Malta International Airport on Saturday welcomed the first two flights from Zagreb and Parma, which will be operated on Tuesdays and Saturdays throughout winter by Lauda Europe and Malta Air respectively, both of which are part of Ryanair Holdings. While Italy is one of Malta International Airport’s most popular markets, connected by flights to 16 out of its 20 regions, the Zagreb route is the first direct link between Malta and Croatia.
The capital of Croatia is characterised by red-roofed buildings, narrow cobbled streets snaking through the old Upper Town, and grand architecture dating to the times of the Habsburgs dominating the busier Lower Town. While the city brims with charm and activity all year, as Christmas rolls around, Zagreb’s festive attire and renowned street markets heighten its appeal as a winter destination.
By venturing just outside the city, visitors can also enjoy a spot of adventure down one of Mount Medvednica’s five ski runs. Other interesting places which are easily reachable from Zagreb and ideal for a day trip include Plitvice Lakes, which turn into a winter wonderland after snowfall, the sleepy town of Rastoke, and Karlovac where one of Croatia’s top beers is brewed.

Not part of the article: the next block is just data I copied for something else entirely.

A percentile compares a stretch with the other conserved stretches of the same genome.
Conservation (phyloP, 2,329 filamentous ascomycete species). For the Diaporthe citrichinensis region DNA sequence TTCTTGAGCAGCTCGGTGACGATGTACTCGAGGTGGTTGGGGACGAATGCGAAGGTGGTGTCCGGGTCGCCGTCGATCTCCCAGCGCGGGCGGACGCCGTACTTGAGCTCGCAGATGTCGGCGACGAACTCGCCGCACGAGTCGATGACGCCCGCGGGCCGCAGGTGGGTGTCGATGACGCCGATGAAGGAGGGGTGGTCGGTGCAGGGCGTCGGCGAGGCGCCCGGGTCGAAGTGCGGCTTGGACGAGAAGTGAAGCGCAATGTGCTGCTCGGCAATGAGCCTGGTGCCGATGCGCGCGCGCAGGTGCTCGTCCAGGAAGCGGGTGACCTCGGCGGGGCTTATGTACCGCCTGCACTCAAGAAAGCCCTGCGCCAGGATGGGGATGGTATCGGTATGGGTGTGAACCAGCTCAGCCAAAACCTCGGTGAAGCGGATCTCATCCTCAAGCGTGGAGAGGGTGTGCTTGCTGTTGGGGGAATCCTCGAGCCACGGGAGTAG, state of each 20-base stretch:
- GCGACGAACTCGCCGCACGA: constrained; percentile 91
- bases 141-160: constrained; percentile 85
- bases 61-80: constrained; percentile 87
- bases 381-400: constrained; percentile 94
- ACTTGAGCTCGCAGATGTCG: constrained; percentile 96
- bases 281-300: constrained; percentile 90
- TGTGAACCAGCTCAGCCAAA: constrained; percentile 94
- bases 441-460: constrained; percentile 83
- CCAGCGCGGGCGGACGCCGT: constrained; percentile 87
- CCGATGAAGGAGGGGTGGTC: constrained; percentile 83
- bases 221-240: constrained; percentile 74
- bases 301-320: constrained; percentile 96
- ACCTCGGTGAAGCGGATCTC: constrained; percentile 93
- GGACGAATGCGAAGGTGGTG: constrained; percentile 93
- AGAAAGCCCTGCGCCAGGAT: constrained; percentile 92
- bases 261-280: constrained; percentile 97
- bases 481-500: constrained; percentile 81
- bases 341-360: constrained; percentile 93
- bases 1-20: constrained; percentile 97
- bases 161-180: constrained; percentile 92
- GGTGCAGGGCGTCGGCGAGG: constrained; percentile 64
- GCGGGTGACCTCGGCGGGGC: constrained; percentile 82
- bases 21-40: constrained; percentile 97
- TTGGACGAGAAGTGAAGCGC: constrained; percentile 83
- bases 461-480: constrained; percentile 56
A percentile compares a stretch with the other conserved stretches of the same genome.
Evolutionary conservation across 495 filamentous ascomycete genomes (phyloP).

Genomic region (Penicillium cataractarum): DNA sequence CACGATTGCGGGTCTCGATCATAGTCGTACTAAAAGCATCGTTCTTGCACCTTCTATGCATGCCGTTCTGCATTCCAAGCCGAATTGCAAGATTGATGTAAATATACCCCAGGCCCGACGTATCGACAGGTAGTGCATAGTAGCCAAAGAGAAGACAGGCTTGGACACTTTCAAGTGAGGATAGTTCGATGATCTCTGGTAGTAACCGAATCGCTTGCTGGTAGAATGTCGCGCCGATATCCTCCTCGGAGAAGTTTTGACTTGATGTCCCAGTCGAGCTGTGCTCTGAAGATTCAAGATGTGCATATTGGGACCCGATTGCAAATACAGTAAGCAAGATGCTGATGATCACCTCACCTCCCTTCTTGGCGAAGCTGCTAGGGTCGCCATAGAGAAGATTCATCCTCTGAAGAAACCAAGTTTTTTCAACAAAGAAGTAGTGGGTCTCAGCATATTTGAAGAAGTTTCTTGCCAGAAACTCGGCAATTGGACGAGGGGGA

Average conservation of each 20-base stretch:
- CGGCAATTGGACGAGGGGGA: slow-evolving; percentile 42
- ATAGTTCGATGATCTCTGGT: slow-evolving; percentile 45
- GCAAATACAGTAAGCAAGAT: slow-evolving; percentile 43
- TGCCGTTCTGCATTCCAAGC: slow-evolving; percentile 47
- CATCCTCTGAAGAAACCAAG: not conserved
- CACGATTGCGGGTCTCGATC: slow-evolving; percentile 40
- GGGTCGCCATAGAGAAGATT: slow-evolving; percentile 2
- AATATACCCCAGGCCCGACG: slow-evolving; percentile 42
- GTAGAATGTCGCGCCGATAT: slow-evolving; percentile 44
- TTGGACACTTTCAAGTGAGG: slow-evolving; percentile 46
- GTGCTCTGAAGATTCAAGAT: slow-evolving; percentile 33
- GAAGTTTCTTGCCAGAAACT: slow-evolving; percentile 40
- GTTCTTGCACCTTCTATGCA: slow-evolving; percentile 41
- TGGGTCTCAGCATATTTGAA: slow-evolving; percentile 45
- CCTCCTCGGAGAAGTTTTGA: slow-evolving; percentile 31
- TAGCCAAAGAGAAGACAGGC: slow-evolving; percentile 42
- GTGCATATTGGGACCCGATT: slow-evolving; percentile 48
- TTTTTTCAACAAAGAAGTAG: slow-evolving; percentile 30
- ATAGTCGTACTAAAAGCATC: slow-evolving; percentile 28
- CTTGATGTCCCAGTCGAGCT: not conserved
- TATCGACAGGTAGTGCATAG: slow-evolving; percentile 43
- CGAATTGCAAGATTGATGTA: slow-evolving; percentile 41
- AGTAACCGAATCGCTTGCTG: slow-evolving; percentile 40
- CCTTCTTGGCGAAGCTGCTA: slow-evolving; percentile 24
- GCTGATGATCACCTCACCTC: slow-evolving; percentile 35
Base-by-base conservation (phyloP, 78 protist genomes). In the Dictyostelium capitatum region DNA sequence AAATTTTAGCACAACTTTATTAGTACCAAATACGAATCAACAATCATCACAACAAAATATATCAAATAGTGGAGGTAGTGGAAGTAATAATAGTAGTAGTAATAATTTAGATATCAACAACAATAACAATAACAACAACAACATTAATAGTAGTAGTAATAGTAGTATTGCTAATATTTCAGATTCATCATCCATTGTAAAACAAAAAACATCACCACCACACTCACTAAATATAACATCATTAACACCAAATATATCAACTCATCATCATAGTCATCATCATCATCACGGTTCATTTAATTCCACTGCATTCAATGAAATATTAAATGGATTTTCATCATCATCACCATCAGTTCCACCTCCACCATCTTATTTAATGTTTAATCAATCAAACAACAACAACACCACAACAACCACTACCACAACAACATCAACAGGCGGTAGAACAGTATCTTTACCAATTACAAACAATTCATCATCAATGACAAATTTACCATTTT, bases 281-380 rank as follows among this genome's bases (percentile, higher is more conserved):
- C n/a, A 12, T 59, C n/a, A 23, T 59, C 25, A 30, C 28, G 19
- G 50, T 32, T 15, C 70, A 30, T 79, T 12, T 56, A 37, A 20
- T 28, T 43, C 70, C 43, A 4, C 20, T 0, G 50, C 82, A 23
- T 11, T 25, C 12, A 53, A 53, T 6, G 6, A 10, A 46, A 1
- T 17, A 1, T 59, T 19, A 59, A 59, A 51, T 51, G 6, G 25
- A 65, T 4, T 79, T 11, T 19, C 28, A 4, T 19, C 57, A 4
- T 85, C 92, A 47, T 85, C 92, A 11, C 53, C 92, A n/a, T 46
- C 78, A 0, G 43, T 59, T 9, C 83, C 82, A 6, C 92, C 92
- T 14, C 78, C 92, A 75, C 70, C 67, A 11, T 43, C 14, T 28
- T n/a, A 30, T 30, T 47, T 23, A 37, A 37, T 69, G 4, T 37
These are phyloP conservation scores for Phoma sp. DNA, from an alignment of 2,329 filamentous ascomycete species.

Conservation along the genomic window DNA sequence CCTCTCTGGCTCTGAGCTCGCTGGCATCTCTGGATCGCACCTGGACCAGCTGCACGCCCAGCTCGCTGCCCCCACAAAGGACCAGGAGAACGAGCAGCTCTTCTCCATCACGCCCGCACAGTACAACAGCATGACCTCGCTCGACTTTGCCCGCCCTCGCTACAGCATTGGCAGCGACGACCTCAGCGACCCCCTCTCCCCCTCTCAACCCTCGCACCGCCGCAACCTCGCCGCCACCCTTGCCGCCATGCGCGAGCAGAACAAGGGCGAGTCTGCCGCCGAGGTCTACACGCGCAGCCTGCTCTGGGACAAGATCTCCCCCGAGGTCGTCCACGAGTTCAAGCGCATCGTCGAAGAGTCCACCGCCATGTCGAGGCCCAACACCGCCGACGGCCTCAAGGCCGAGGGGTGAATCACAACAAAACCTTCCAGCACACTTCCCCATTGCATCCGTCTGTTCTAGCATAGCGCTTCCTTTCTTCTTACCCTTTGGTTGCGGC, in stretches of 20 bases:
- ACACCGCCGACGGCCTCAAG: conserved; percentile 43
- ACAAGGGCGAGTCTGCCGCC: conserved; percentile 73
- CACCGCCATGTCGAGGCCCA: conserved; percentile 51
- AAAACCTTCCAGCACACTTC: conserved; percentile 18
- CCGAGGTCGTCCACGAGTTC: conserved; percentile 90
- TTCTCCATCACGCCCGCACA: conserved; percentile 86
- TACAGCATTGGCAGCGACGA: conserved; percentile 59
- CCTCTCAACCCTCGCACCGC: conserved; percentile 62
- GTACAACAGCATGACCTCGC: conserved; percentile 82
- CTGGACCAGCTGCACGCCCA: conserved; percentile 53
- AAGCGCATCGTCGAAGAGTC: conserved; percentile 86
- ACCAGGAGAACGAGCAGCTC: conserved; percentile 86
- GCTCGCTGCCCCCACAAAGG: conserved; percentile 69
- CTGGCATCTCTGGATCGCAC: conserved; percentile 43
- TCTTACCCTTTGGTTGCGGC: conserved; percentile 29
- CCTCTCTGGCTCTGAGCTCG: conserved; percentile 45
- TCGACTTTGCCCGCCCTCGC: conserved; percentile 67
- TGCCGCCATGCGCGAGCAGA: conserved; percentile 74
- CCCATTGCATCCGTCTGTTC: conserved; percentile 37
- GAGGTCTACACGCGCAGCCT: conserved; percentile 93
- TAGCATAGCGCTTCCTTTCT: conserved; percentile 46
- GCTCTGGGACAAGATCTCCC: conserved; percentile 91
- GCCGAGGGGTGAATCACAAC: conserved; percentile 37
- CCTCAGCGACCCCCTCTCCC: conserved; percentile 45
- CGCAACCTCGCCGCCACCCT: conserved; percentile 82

While Croatia’s go-to tipple is beer, with the country producing 90% of all beer sold locally, Parma is well known for Lambrusco wine, Parmesan and prosciutto, making it a top destination for artisanal food tours. The time spent sampling Parma’s satisfying delicacies can be balanced with sightseeing tours of the city’s stunning monuments, including the Romanesque Cathedral and the medieval baptistery, both of which boast splendid frescoes, Palazzo della Pilotta, and the wooden Teatro Farnese.
Visitors can discover more of the Emilia-Romagna region by travelling to Bologna and Modena, both of which are a train ride of just under an hour away from Parma. The area between these two cities is often dubbed ‘Motor Valley’ due to a concentration of manufacturers of luxury cars and motorbikes, the likes of Ferrari and Ducati. Travellers who are more impressed by the sounds of opera than the purrs of fast cars will be happy to know that Modena also gave birth to Luciano Pavarotti, where his house has been turned into a museum.